|Art by Marko Stamatovic / Fotolia|
“The Book of Drowned Sisters” by Caspian Gray (6003 words)
No Spoilers: Diamond had a sister, Tyesha. In back of their house, in the overgrown field and the fetid pond, they’d play a game of make-believe. A war of imaginations. But Diamond only _had_ a sister. Tyesha is gone now, and not just because Diamond found her face down in the pond. No, her sister is more than dead. She’s gone, disappeared, forgotten by everyone by Diamond herself. And Diamond is alone because of it. At least, she is until she gets to college and meets an older queer student, Bana, who has a similar story of a drowned, lost sister. The piece is heavy with the weight of what has happened, with the trauma the young women are carrying, and with the very different ways they respond to it.
Keywords: Lakes, Siblings, Disappearances, Drowning, College, Queer Characters
Review: I love how different their grief has shaped these two young women. How they have reacted in such different ways but both carry around this absence that can’t exactly be filled. Not that their trauma is the only thing that defines them, but this loss that they can’t share with anyone else until they find each other is just such a big thing from their childhoods, this really profound moment in their lives, and I really like how the story explores that, how it finds them still so hurt by it, this loss an open wound that can’t close because they can’t appropriately get closure. That has been taken from them, in the same way that they feel their sisters have been taken. And I like just like the subtle implications and magic here, the way that these ponds are like portals, the ways that it takes place near hills, the traditional home of the fae, who are known for stealing young children. And I love the character work, the way that they’re so messy, Diamond trying her best to sort of keep her head down, to stay out of trouble, amazed in some ways by Bana, who is so much more brash, more seemingly confident. But Bana is also more self-destructive, more risk taking, perhaps punishing herself for what happens, for what she couldn’t have stopped. And that runs through both of them in these different ways, crashing together in the ending, which is full of tragedy and hurt, the characters knowing that there must be answers about their sisters, suspecting that there’s only one way to find out, and suddenly it seems unafraid, as terrible as that might be. For me, the story dives in the way neither character is really able to get over what happened, because their grief was cut short, their mourning amended, made into something they couldn’t express for fear of being seen as ill. And now, free from their parents, confronted with the confirmation of their truths, everything is reopened, and might get the chance to heal, or might end up being a fatal wound after all. A fantastic read!
“The Wrong Girl” by Angela Slatter (4002 words)
No Spoilers: Ilsa and Will have something of a unique relationship. Friendship without a strong pressure for romance. Ilsa sees Will for what he is and yet remains his friend, in part because it’s easy for her and it’s hard for her to really form attachments to people. He’s a storm she can watch, beautiful and terrible, that never touches her. But when her sister comes to visit, a storm in her own right, Will and the sister, Sophia, meet with a fury and drama that is profound and devastating. And in the aftermath Ilsa makes some changes to her relationship with Will. The piece is tense, with an air of inevitability to it, of people so drawn by their natures that it’s like they can’t stop themselves from acting out the same cycles, over and over. Until they meet someone else who stops the cycle for them.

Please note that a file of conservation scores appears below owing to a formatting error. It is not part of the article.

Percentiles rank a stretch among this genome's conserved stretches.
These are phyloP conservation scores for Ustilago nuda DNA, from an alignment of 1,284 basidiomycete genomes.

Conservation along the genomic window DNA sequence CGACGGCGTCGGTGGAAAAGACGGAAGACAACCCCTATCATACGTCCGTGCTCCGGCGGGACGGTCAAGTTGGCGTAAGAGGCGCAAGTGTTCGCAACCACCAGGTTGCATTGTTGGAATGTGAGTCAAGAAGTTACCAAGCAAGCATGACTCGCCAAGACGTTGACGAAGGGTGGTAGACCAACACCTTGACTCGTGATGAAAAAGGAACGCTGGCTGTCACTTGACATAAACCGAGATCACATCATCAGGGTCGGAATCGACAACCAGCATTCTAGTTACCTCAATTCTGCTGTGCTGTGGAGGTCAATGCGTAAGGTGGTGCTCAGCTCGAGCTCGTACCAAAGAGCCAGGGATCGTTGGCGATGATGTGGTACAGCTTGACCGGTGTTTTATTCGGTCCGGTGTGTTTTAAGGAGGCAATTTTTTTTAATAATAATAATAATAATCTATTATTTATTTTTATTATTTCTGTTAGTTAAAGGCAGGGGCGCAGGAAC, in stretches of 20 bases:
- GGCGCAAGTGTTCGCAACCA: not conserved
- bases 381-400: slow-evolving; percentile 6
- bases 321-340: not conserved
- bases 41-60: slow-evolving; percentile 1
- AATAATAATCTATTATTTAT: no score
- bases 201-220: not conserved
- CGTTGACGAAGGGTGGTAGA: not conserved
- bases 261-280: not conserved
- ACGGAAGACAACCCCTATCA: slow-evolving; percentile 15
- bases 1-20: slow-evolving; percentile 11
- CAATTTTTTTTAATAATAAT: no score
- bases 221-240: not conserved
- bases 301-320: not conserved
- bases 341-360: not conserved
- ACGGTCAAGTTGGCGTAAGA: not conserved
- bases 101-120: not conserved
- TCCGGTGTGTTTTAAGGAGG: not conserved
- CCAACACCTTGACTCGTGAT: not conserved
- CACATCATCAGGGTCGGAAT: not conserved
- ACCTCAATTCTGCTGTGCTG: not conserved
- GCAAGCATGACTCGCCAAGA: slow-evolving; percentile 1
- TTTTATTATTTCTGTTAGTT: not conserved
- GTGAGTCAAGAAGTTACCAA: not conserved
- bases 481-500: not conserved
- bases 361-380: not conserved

Keywords: Art, Siblings, Relationships, CW- Suicide, CW- Torture
Review: I like the ground work the story lays down, the way that it sort of sets Ilsa up for the eventual reveal. She’s sharp, and perhaps a little bit she’s cruel, though at the same time she’s also fairly honest. She doesn’t lie, and indeed as an artist she reveals, in sometimes uncomfortable ways, the truths of body, pain, death, and rebirth. Her relationship with Will might be in part a kind of way of reminding herself of why she does what she does, wallowing in his narcissism enough to know that what she’s doing could almost be considered a service. She’s so masterfully perfected the mask she wears, the one that allows her to pass through the world as an artist, as prey. It only slips in moments like how she doesn’t call the cops when she knows she’d had a break in. In the way she waits to call emergency when she finds her sister’s body. She’s not unfeeling, couldn’t be to do the work she does. But she’s fueled by something grim and bloody, something that she hides quite well, so that the final turn of the story feels both a logical and natural extension and also a wicked surprise. And I like that, for all that it treads some familiar ground in terms of setting a serial killer against a supposedly deserving victim, and per-haps a whole pool of them. But it’s still effectively, done, not exactly a fun read but about the closest one could get with the subject mat-ter. Sharp. Brutal. For me it manages to not make the story about the revenge, but rather about the sort of toxic cycles people are caught in. Sophia with me. Will with women. Ilsa with her sister. And how they sort of come to a close, the only way they were ever going to. A great read!